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    5. Please present your evidence that WIV workers knew in September 2019 that there was a new virus circulating that had potential to cause a global pandemic, and that this virus was included in their database.

      If all you have is that they deleted the database, you surely must admit this does not come even close to justifying your claims.

      And perhaps you could also justify your accusation that Peter Daszak is lying.

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    7. You continue to make false accusations, and incoherent attempts at argument.

      They did not lie about deleting the database.

      If you are not claiming that they knew SARS-CoV-2 was in the database, then exactly what do you find "suspicious" about its deletion, 3 months before the first cases of COVID-19 were identified? Please spell out your case to me as if I was a rather stupid young child, because I honestly cannot see any logical sequence of events in your scenario.

      And your claim that there has been a "multitude of lies, coverups, and non-cooperation" is simply false. No one who has investigated WIV has reported anything other than full cooperation and openness. That will never satisfy people who are hell bent on proving their pet conspiracy theory, however, will it?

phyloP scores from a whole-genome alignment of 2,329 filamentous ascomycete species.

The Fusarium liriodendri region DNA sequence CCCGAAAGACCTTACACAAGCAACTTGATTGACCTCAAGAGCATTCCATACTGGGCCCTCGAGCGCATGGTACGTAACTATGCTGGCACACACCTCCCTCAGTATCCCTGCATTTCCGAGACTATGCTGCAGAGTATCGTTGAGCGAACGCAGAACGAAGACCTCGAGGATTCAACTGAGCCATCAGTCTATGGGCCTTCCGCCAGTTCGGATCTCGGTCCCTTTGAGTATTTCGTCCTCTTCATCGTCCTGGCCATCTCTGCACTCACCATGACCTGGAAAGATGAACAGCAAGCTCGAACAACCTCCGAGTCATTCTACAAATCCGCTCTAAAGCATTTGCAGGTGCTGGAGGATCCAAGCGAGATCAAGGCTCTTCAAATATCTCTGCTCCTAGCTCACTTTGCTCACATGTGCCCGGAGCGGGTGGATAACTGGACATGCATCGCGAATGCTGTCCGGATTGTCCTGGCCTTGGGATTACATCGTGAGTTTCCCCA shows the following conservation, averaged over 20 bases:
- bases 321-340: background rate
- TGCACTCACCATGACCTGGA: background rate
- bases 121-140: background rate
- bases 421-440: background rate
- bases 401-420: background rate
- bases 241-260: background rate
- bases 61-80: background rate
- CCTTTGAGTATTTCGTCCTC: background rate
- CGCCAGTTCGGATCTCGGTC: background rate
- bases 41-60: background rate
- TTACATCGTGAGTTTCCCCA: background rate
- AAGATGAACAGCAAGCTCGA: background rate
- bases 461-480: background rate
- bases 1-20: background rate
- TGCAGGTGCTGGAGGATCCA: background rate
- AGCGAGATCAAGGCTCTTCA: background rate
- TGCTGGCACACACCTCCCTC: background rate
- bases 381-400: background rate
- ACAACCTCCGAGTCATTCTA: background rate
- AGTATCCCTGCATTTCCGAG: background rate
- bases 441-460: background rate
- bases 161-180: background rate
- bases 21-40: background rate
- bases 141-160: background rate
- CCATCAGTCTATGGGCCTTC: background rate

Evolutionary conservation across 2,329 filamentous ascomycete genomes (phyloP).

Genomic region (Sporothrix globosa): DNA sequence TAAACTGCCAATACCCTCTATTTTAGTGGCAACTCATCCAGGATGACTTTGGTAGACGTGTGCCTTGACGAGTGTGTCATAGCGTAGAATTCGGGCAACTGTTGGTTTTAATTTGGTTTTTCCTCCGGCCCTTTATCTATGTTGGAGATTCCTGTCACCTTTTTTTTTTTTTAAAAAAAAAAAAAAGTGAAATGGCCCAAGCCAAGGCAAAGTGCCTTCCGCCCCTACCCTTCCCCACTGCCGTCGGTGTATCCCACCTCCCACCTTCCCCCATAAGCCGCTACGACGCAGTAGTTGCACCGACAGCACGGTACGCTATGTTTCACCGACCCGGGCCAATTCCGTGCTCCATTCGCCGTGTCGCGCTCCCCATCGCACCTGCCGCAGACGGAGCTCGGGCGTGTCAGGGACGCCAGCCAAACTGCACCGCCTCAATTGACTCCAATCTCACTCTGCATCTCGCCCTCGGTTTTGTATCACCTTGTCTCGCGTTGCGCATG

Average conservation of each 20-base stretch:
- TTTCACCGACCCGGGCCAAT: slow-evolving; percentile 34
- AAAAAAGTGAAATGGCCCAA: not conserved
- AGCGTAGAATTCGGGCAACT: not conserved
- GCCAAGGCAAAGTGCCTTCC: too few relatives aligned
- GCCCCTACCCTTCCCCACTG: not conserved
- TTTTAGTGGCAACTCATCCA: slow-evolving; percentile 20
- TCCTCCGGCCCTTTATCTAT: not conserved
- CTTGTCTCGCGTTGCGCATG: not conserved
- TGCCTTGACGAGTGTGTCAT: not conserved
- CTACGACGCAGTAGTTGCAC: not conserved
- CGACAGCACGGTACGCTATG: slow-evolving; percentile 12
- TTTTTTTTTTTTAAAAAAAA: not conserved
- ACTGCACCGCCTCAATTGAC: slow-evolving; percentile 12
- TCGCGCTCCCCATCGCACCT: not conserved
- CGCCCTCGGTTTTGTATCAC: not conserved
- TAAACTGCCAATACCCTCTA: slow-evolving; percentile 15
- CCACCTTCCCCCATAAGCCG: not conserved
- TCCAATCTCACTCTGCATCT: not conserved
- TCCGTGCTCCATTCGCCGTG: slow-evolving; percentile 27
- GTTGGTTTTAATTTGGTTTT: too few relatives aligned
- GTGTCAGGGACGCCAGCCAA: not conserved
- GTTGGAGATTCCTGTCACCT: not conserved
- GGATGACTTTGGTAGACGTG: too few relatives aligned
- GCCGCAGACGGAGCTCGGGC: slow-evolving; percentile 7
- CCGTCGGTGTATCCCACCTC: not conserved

7. Dr. Moran, Thank you for this analysis of the Newsweek article! I appreciate your laying out this information clearly.

  8. Reading through this is seems that skeletor's intent is not to determine facts here, but merely to smear the reputation of scientists from WHO and China. No real facts from the poster, lots of unsubstantiated assertions.

    1. I don't think that's his intent. It's just that this sort of sloppy thinking is sadly common. Just find a bunch of stuff that seems suspicious on a superficial reading, and then just assume it all points to something more nefarious lying deeper down. But if you ask such people to such people to actually arrange the pieces of "evidence" into a coherent whole, they can't do it.

    2. I agree with dean. It looks like Skeletor just hates China and that’s why he wants to pin the pandemic on China. Note that his comments concentrate on showing that the Chinese Communist Part (CCP) can’t be trusted and therefore the scientists at WIV must be lying. Facts don’t seem to matter to him because every inconvenient “fact” is just more proof of lying and coverup. It’s classic conspiracy theory thinking.